After taping VH1 Honors: The Who, Pete Townshend e-mailed Rolling Stone's Jenny Eliscu with a post-mortem discussing his own performance, his desire to smash plastic Rock Band instruments and the advice he gave Eddie Vedder a few years ago. Here's the message:
Despite my smiley face, I was on guard on the red carpet and didn't say much although the New York Times guy caught me off guard with the best question of my life, delivered almost dead-pan: "WHY DON'T YOU JUST DO WHAT ROGER WANTS?" For a split second I tried to answer.
The show felt clunky to me because I find it hard to mix work and pleasure, and so much of it was about mixing with people and accepting their good wishes. I tend to shut myself away before and after shows, it's about making the best of the very little I have left to give the audience. Trying to increase the force of the water by closing down the valve on the hose, so to speak. I thought Roger sounded good. He's been keeping himself active, doing small shows, and it showed.
It always takes me 20 minutes or so to loosen up. This was our first show for a year or so, so I was rusty on guitar. I felt like I was holding a spade (shovel). I dreamed last night of trying to play the show with a guitar actually covered in soil. I have been playing piano since last July, and only acoustic guitar (on the sofa while watching episodes of Medium or Boston Legal as my way of remembering America). Electric guitar and arm-swinging is not what I do between dog-walks and arthritis.
You probably know that VH1 Rock Honors was originally floated as an idea to help sell Viacom's Rock Band. My son and his buddies did play with Rock Band around Christmas, until I lent it to the much younger son of Rachel's drummer. I never tried it. I thought I'd probably end up smashing it.
I did have an idea for a stunt — if Viacom is VH1, and they own Rock Band, what about giving me a plastic guitar to smash on the show? Even better, what about giving me five hundred thousand plastic guitars to smash on the show? Maybe I could drive over them in a Monster Truck? I kept it to myself, as I knew they'd be happy to give me one, but not half a million. Then I thought, hey, I don't want to smash plastic guitars, I want to smash the X-Box computers, the DVD drives, the expensive bit made of wire and metal. And you know, I really do. When I get home I'm going to do it. Who hasn't smashed a computer at some point in their life? It's where the Pete Townshend smashing thing becomes normal life, and not "...how could he?" We've all done it, bashed our plastic keyboard in frustration and out popped the letter "k." $1,000 later, new computer, all is well, the old one we try to pass off on some project for poor people or some guy we know who can "fix anything." Throw it in the fucking Hudson. No one wants it except the Stasi. It was built in 2007. This is Jetsons' time we live in. Imagine, soon it will be 2011. That is most definitely going to be a Jetsons' year. Even oil will be plastic in 2011 and marketed by Viacom. And available only in grey, pink or orange.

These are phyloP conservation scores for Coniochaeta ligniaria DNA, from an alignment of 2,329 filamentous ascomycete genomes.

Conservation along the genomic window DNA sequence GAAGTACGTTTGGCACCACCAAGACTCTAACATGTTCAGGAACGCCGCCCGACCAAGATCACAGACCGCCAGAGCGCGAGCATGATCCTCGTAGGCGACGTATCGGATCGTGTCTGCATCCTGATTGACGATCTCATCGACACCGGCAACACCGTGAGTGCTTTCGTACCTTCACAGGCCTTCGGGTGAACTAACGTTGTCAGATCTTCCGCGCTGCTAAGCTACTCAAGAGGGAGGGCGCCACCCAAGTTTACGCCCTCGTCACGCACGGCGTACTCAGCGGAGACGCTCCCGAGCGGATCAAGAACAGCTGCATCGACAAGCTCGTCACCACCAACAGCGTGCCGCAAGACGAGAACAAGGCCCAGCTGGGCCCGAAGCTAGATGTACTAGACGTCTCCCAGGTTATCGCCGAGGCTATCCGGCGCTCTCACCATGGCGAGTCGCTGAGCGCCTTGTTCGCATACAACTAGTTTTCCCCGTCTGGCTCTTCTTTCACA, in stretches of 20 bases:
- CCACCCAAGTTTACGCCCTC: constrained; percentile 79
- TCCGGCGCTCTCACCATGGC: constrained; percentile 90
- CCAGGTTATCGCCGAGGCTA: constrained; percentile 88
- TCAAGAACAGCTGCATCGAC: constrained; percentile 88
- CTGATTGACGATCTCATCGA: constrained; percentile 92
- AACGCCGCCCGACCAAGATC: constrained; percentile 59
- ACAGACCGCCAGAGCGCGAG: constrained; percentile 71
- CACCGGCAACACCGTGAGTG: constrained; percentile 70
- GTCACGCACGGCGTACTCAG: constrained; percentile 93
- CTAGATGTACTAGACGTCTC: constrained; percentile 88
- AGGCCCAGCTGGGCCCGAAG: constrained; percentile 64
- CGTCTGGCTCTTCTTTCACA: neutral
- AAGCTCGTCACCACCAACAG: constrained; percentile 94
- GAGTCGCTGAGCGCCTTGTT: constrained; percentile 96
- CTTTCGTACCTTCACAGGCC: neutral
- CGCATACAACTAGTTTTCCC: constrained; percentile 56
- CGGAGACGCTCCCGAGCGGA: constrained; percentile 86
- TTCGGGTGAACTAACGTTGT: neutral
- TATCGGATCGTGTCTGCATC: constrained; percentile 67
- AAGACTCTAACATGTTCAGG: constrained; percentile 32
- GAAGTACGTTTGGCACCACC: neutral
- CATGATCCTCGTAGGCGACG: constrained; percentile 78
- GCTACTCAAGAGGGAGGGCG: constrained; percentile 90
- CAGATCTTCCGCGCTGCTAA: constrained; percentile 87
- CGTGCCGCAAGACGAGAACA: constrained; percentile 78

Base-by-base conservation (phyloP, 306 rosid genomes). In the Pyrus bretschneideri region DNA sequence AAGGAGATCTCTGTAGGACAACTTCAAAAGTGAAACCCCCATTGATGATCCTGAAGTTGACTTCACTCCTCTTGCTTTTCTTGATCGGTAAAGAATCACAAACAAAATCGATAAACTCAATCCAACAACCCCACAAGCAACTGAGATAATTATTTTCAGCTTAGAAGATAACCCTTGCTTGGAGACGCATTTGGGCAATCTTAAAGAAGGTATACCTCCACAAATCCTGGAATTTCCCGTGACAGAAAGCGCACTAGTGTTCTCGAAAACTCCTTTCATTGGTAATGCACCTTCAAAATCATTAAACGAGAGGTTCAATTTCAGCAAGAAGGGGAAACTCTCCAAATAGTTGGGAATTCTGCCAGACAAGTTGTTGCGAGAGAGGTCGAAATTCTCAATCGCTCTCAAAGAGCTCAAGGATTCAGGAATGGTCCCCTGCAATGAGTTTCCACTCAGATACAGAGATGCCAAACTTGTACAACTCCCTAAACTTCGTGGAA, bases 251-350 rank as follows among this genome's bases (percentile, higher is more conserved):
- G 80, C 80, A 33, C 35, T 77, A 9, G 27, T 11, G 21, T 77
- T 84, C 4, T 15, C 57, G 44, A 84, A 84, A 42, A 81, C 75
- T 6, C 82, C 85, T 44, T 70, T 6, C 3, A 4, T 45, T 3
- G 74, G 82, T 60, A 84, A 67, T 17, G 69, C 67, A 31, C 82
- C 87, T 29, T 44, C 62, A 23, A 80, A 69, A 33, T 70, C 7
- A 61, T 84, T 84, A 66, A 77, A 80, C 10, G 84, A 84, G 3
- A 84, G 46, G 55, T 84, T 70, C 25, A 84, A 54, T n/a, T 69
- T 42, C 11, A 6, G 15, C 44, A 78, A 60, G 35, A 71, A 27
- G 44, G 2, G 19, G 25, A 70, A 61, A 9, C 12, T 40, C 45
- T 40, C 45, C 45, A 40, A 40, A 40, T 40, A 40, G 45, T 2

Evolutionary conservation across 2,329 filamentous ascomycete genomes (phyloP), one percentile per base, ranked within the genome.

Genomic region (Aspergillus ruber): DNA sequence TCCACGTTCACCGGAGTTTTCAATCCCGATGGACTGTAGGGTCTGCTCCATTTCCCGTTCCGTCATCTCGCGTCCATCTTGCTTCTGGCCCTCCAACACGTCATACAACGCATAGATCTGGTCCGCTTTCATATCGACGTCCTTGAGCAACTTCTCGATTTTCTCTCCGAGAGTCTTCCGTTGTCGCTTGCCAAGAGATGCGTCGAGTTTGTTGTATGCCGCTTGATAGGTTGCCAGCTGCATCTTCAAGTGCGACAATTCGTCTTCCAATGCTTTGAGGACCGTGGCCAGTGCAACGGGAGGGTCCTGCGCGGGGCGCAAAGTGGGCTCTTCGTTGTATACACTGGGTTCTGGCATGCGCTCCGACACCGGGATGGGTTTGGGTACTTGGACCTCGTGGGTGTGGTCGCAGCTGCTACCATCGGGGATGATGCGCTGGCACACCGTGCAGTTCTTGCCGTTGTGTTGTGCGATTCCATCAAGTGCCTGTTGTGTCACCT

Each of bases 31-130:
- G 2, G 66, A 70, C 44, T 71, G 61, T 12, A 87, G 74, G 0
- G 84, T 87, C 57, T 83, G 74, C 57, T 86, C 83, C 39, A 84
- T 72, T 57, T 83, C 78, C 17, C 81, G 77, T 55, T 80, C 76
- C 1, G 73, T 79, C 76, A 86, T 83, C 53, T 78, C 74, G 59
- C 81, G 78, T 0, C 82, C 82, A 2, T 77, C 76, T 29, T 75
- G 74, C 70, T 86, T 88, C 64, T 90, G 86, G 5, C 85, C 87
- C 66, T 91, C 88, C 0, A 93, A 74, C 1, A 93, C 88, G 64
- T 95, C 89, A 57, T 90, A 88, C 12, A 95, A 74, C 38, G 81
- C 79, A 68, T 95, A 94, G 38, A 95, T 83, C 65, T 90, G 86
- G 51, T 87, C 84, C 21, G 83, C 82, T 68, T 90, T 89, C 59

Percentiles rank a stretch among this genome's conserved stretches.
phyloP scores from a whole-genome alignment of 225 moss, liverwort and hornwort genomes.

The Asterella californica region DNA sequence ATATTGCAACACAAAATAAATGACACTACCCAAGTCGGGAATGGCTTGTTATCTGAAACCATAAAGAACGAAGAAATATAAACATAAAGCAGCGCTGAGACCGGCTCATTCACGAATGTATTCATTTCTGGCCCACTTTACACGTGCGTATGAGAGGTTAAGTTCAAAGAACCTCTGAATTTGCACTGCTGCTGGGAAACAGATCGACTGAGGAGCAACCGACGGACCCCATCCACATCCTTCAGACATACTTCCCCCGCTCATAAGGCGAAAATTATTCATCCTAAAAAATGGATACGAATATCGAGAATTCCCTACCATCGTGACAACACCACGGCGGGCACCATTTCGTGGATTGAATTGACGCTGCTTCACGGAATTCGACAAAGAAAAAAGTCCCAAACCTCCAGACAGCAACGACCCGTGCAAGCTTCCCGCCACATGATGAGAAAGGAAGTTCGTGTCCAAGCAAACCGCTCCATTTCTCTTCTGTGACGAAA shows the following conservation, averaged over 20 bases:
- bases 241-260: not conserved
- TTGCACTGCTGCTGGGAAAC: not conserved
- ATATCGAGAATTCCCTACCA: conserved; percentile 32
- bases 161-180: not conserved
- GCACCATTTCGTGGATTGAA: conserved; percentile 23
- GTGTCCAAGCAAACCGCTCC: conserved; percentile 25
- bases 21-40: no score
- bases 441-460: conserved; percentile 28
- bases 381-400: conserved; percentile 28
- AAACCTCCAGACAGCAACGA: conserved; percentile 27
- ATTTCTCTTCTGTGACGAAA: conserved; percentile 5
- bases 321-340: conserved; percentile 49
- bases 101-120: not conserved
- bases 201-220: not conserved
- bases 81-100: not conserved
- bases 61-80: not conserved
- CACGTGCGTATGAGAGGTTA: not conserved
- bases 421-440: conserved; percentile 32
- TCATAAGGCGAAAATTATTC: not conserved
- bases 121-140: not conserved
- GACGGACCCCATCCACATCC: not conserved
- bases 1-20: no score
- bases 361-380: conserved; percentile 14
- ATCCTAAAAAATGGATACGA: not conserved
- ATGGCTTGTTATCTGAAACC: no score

In the end, I enjoyed it. I only heard Pearl Jam from my trailer-dressing room, and it sounded amazing. Eddie seems to be very shiny these days. To think he nearly quit in 1993 and went back to some surfing beach. Lucky he came to speak to Uncle Pete. I told him — submit.
It's not appropriate for me to come up with ideas about who I want to sing my songs, I have enough trouble serving Roger. I was grateful to have three great bands like Foo Fighters, Pearl Jam and Flaming Lips on the show. Sweet as it all is, Adam Sandler and Jack Black parodying the Who is as interesting to me as a plastic guitar you can't really smash. Even so, their affection for me and the Who is tangible, and that's a relief. Parody with affection is a form of love and regard, unlike satire. I feel lucky in that respect.
I think when I said on a blog that the Who was a glorified Who cover band I was trying to make people laugh. Much as I am now. Some people take me too literally. Just think how small I will feel when Arianna Huffington calls me a dope for my prediction that Viacom oil will only be available in three colours. Seriously, the covers thing happens in a good way I think when the audience truly take total possession of a part of your work. Those songs that seem to belong entirely to them, and not at any level at all to me or Roger any more, are the ones that feel best to play. They are the most famous — "Baba O'Riley," (made more famous by a million YouTube viewings of Blue Man Group playing drums covered in paint than any other use); the CSI songs; "The Seeker" used in American Beauty (a naked girl covered in rose petals is hard to shake off). So, those particular songs do not feel like we are covering them, it feels like we are miming to a backing track that is the audience itself. That must be the apotheosis of my craft. Function flying high over form and my earliest artistic endeavour and pretensions.
How to keep the legacy going? Check the same Website blog. I'm quite obviously lost.
I'm hoping Ricky Gervais will hire me for his future comedy brainstorming sessions. He'd better. I'm losing the gift of irony.
For complete coverage of VH1 Rock Honors, check out rocknrolldiary.com.